While you can choose if you wish to serve a mission, you have no choice as to where you're assigned. If you're lucky, you get assigned overseas. And if you were less righteous in the pre-existence,3 you get assigned stateside.

Just kidding! Missionaries who serve stateside are wonderful people! Please don't send me hate mail!

The problem with being sent overseas is you spend the rest of your life complaining about the luxuries stateside missionaries enjoy, while you had to tract uphill in the snow. I, myself, served in Argentina. My little brother served in Oregon. This introduced a new dynamic in our relationship, one which I'll refer to as "me keeping my mouth shut".

In his defense, every missionary follows similar regimes of scripture study and tracting (walking around trying to get people to listen to you), and every missionary experiences difficulties in their labors.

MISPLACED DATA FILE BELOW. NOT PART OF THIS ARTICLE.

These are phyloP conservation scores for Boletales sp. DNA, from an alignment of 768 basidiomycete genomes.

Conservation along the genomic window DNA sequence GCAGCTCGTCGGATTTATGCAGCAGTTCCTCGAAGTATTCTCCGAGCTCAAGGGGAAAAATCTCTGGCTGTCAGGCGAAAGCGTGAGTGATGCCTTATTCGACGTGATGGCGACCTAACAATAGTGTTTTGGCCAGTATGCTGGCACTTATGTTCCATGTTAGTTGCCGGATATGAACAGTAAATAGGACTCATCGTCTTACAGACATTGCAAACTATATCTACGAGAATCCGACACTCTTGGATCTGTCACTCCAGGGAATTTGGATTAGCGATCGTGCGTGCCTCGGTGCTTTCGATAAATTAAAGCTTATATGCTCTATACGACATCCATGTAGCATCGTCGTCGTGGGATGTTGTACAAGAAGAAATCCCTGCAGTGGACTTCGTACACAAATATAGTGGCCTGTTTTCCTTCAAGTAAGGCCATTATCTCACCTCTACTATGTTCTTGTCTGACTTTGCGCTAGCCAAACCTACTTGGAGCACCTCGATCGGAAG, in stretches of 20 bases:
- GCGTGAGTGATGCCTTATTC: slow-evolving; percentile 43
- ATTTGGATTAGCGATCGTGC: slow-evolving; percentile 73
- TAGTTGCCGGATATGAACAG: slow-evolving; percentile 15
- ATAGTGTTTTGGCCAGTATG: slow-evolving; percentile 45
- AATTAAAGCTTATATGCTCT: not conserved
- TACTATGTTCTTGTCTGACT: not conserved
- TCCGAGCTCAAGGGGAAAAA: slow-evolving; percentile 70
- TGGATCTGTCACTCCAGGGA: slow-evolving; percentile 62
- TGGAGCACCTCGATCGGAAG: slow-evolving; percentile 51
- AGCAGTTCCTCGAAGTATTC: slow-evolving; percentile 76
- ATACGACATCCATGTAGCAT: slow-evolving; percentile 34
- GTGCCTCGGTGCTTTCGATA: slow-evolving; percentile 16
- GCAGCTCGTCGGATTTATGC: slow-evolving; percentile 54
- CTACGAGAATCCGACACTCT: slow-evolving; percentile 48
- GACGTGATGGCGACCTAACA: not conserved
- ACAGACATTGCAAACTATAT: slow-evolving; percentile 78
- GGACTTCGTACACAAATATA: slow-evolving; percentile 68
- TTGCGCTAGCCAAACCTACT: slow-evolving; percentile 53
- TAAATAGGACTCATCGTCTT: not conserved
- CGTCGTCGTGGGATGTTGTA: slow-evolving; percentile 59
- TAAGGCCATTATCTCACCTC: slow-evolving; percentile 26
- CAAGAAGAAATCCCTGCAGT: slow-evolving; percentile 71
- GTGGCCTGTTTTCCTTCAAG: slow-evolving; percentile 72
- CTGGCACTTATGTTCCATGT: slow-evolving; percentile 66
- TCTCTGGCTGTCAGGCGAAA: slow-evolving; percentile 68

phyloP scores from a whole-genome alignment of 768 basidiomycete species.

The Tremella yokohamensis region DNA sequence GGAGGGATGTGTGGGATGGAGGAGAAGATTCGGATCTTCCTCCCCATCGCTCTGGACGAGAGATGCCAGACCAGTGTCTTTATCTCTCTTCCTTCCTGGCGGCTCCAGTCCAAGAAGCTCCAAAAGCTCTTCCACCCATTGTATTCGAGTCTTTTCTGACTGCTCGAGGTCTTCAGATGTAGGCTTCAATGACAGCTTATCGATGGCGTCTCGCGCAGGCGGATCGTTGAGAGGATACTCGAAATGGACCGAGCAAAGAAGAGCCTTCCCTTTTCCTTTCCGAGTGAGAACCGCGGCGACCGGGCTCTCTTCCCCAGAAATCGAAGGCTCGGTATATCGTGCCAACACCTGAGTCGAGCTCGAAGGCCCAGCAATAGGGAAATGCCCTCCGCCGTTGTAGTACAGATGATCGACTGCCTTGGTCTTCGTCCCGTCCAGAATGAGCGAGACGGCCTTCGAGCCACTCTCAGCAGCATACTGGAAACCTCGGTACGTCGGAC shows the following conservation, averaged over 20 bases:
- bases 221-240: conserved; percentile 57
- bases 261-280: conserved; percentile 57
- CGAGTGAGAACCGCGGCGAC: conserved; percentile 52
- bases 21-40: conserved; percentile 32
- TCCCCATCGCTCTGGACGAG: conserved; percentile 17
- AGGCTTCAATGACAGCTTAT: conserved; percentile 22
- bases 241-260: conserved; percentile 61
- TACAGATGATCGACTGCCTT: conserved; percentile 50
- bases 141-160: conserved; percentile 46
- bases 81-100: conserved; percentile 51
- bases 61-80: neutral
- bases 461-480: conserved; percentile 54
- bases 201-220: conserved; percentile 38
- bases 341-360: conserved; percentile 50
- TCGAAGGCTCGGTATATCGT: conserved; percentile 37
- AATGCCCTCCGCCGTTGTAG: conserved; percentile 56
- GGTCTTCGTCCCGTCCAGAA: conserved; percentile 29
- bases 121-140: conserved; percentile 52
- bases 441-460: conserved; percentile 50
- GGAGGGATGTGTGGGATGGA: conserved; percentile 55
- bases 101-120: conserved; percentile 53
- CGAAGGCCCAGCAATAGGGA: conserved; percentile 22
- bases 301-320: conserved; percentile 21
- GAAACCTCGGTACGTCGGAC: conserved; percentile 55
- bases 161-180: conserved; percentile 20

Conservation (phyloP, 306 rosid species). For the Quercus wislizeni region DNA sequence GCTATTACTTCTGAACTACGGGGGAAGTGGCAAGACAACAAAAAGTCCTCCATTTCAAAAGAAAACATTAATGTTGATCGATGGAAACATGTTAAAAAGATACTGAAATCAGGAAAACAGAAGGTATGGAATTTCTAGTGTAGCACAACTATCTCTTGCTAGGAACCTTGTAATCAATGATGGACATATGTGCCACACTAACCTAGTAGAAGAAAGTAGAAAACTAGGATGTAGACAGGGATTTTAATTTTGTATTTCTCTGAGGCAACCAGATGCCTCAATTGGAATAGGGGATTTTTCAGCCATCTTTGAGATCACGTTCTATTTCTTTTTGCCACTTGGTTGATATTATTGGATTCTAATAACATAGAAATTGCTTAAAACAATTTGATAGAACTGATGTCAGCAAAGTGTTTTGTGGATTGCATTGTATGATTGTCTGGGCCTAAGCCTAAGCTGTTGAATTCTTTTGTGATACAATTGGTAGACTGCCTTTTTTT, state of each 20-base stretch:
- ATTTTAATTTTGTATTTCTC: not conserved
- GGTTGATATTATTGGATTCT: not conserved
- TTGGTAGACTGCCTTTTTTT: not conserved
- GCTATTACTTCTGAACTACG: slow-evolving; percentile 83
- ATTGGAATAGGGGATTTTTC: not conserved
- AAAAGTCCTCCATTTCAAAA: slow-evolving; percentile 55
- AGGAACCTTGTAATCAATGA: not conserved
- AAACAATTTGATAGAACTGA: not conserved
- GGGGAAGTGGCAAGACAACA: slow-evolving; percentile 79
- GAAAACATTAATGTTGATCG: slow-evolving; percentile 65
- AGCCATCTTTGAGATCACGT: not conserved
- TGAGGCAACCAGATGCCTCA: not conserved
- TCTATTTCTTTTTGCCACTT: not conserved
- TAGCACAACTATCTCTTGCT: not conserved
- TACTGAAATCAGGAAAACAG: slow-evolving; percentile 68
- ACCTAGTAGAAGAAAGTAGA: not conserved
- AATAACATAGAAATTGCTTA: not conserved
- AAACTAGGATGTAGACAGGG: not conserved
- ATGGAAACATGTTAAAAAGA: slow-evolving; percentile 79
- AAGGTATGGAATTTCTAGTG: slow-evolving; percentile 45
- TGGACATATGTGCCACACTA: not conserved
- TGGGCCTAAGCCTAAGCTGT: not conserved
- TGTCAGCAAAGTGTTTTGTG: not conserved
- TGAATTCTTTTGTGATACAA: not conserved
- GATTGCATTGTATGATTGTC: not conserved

For instance, in Oregon, you may have trials like getting flat tires on your bike, driving a car two years older than another set of missionaries, and occasionally being annoyed by the fact that kind members would weigh down your suitcase with gifts of new shoes from Niketown.

Similarly, in Argentina, you may experience difficulties related to:
  • Eradicating parasites4 from your system.
  • Spending your first few weeks annoyed that the jubilant Argentines decide to light off fireworks every night and keep you awake, until you are able to appropriately differentiate the sound of gunshots and fireworks, and suddenly lose your annoyance at being kept up, and find gratitude for being kept alive.
  • Ensuring the man pulling a gun in your face does not, in fact, shoot you.
  • Fleeing from a mob of stone-throwing dudes.